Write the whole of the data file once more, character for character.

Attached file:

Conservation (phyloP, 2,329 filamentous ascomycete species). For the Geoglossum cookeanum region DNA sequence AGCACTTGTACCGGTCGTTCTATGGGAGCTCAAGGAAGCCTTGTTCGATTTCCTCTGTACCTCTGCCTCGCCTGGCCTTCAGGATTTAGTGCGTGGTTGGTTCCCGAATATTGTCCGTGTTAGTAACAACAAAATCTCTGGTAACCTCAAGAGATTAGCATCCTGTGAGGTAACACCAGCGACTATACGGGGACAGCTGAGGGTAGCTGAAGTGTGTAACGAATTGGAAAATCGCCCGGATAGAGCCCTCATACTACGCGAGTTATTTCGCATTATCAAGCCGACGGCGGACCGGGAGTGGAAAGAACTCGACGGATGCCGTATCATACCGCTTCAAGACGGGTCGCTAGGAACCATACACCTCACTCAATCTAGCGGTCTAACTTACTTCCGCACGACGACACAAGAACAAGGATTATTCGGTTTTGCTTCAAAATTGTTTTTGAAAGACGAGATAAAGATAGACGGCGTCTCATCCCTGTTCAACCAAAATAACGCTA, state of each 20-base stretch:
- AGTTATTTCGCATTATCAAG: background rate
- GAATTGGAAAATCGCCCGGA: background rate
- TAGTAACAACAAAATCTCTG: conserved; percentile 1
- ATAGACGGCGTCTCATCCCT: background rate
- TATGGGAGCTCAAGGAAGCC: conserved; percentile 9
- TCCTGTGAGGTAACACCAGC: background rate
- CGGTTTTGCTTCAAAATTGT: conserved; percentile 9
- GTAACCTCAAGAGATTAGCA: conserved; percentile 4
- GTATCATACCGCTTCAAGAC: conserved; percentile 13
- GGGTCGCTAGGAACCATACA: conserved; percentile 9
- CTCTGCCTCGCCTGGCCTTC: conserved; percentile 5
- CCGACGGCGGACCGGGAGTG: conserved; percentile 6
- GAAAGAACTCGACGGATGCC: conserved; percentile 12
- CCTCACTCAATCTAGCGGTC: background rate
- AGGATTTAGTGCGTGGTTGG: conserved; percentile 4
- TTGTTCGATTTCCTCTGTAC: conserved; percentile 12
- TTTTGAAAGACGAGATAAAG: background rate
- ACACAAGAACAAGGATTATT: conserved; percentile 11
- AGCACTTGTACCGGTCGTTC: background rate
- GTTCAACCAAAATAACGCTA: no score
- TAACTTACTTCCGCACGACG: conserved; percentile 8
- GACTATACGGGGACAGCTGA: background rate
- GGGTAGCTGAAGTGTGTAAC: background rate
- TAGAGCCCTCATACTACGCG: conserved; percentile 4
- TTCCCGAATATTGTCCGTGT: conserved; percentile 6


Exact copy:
Conservation (phyloP, 2,329 filamentous ascomycete species). For the Geoglossum cookeanum region DNA sequence AGCACTTGTACCGGTCGTTCTATGGGAGCTCAAGGAAGCCTTGTTCGATTTCCTCTGTACCTCTGCCTCGCCTGGCCTTCAGGATTTAGTGCGTGGTTGGTTCCCGAATATTGTCCGTGTTAGTAACAACAAAATCTCTGGTAACCTCAAGAGATTAGCATCCTGTGAGGTAACACCAGCGACTATACGGGGACAGCTGAGGGTAGCTGAAGTGTGTAACGAATTGGAAAATCGCCCGGATAGAGCCCTCATACTACGCGAGTTATTTCGCATTATCAAGCCGACGGCGGACCGGGAGTGGAAAGAACTCGACGGATGCCGTATCATACCGCTTCAAGACGGGTCGCTAGGAACCATACACCTCACTCAATCTAGCGGTCTAACTTACTTCCGCACGACGACACAAGAACAAGGATTATTCGGTTTTGCTTCAAAATTGTTTTTGAAAGACGAGATAAAGATAGACGGCGTCTCATCCCTGTTCAACCAAAATAACGCTA, state of each 20-base stretch:
- AGTTATTTCGCATTATCAAG: background rate
- GAATTGGAAAATCGCCCGGA: background rate
- TAGTAACAACAAAATCTCTG: conserved; percentile 1
- ATAGACGGCGTCTCATCCCT: background rate
- TATGGGAGCTCAAGGAAGCC: conserved; percentile 9
- TCCTGTGAGGTAACACCAGC: background rate
- CGGTTTTGCTTCAAAATTGT: conserved; percentile 9
- GTAACCTCAAGAGATTAGCA: conserved; percentile 4
- GTATCATACCGCTTCAAGAC: conserved; percentile 13
- GGGTCGCTAGGAACCATACA: conserved; percentile 9
- CTCTGCCTCGCCTGGCCTTC: conserved; percentile 5
- CCGACGGCGGACCGGGAGTG: conserved; percentile 6
- GAAAGAACTCGACGGATGCC: conserved; percentile 12
- CCTCACTCAATCTAGCGGTC: background rate
- AGGATTTAGTGCGTGGTTGG: conserved; percentile 4
- TTGTTCGATTTCCTCTGTAC: conserved; percentile 12
- TTTTGAAAGACGAGATAAAG: background rate
- ACACAAGAACAAGGATTATT: conserved; percentile 11
- AGCACTTGTACCGGTCGTTC: background rate
- GTTCAACCAAAATAACGCTA: no score
- TAACTTACTTCCGCACGACG: conserved; percentile 8
- GACTATACGGGGACAGCTGA: background rate
- GGGTAGCTGAAGTGTGTAAC: background rate
- TAGAGCCCTCATACTACGCG: conserved; percentile 4
- TTCCCGAATATTGTCCGTGT: conserved; percentile 6